Exchange Issues Spawn Services

Users contemplating Exchange 2007 will have as much help as they can pay for

February 14, 2007

3 Min Read
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If you're among the many enterprises contemplating a move to Microsoft's Exchange 2007, you won't need to go far for advice and counsel. A range of suppliers and service providers see the issues involved in moving from Exchange 2003 to Exchange 2007 as a stepping-stone to near-term riches. (See Users Cautious on Microsoft Upgrades.)

Network Appliance, for example, is planning to goose its channel partners into doubling as providers of Exchange advice and even hosted services, through use of NetApp's StoreVault NAS gear and email appliances from vendor Azaleos.

At NetApp's North America Partner Summit in San Francisco last week, Sajai Krishnan, general manager of NetApp's StoreVault Business Unit, made reference to the possibility of bundling NetApp's NAS and Exchange management hardware for use by VARs. A NetApp spokesman later acknowledged that Krishnan's reference was to Azaleos, which has been packaging NetApp StoreVault S500s as part of a "complete Exchange solution."

While not acknowledging any formal arrangement with NetApp, Azaleos co-founder and CTO Keith McCall, who was formerly director and product unit manager for Microsoft Exchange Solutions, says about 70 percent of Azaleos' customers are using the company's products with NetApp's StoreVault NAS. Further, he says many are looking for help with a move to 2007.

"Our belief is that many customers are looking for other managed services companies to help them make the leap," McCall says.One of the biggest challenges facing upgraders is that Exchange 2007 only runs on 64-bit servers. That means they'll have to replace existing 32-bit servers with ones that cost twice as much.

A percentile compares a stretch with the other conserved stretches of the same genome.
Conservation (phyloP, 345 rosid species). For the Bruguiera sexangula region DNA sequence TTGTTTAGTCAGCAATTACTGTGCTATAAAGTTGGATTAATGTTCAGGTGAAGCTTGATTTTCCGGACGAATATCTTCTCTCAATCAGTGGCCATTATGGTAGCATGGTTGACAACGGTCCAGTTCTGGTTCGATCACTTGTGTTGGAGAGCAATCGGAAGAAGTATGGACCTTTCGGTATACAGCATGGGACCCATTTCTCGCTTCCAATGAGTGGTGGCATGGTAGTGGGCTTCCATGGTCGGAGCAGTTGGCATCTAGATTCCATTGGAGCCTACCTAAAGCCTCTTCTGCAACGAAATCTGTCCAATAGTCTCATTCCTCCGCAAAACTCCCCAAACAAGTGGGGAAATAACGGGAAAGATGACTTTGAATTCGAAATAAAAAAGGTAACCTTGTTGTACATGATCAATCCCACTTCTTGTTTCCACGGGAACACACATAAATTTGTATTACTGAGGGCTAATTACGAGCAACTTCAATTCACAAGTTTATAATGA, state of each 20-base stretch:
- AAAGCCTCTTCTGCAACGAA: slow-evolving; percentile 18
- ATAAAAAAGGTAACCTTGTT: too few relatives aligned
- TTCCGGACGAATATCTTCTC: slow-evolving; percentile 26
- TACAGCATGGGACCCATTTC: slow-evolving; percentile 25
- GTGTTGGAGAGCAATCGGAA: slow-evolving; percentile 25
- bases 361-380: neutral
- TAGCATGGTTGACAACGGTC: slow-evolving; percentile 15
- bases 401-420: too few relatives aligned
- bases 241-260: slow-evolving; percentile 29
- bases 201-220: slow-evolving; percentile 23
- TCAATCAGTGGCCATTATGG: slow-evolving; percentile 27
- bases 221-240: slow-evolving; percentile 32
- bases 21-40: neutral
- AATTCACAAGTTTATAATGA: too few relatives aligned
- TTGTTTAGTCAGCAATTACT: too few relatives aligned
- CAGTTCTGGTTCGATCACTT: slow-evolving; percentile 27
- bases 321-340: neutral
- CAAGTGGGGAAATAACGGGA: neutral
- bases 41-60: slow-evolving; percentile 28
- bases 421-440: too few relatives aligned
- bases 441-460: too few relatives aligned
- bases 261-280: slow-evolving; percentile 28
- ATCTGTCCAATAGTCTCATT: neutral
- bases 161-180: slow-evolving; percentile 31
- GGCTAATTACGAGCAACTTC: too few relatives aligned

McCall says it's not the hardware upgrade, which can help consolidation, but the sheer hassle of migration that's the sticking point for some customers. Getting outside help may be just the ticket for already overburdened IT staffers, he notes.

There is no information on when a formal NetApp/Azaleos bundle might be ready for market.

But others are eyeing the potential to help Exchange migrators. Among these is email archive vendor Fortiva. "The next wave of email will be hosted email systems," says CEO Eric Goodwin. (See Fortiva Names Goodwin CEO.) In line with this strategy, Fortiva's co-founder and former CEO, Paul Chen, has taken over the company's managed services division full time.

Another supplier, PostPath, offers an alternative to Exchange, pitching its performance as an improvement over Exchange 2007's database. (See Exchange Buster Grabs $15M.) Microsoft is still using the JET database, says Duncan Greatwood, CEO of PostPath. "You need 16 Gbytes of memory and it only works on 64-bit machines."While Microsoft acknowledges there's still a JET database in 2007, the company says it's improved database read operations with cache optimization, eliminated the streaming databases file, and increased the capacity of the enterprise edition.

Still, Greatwood claims a growing roster of customers stand willing to give up Exchange, if not Outlook. He says he's getting a slew of calls from would-be service providers looking for an alternative to use in hosting.

Of course, it's not clear that customers will necessarily save costs in moving to an email service, which can also be pricey. (See Email Gets More Outsourced Options.) And there may be additional problems in adopting a service. (See Managed Email: Who's Watching?.) Still, thanks to the opportunistic nature of the IT industry, it's likely that more options than ever will surface around Exchange management in the months ahead.

Mary Jander, Site Editor, Byte and Switch

  • Azaleos Corp.

  • Fortiva Inc.

  • Microsoft Corp. (Nasdaq: MSFT)

  • Network Appliance Inc. (Nasdaq: NTAP)

  • PostPath

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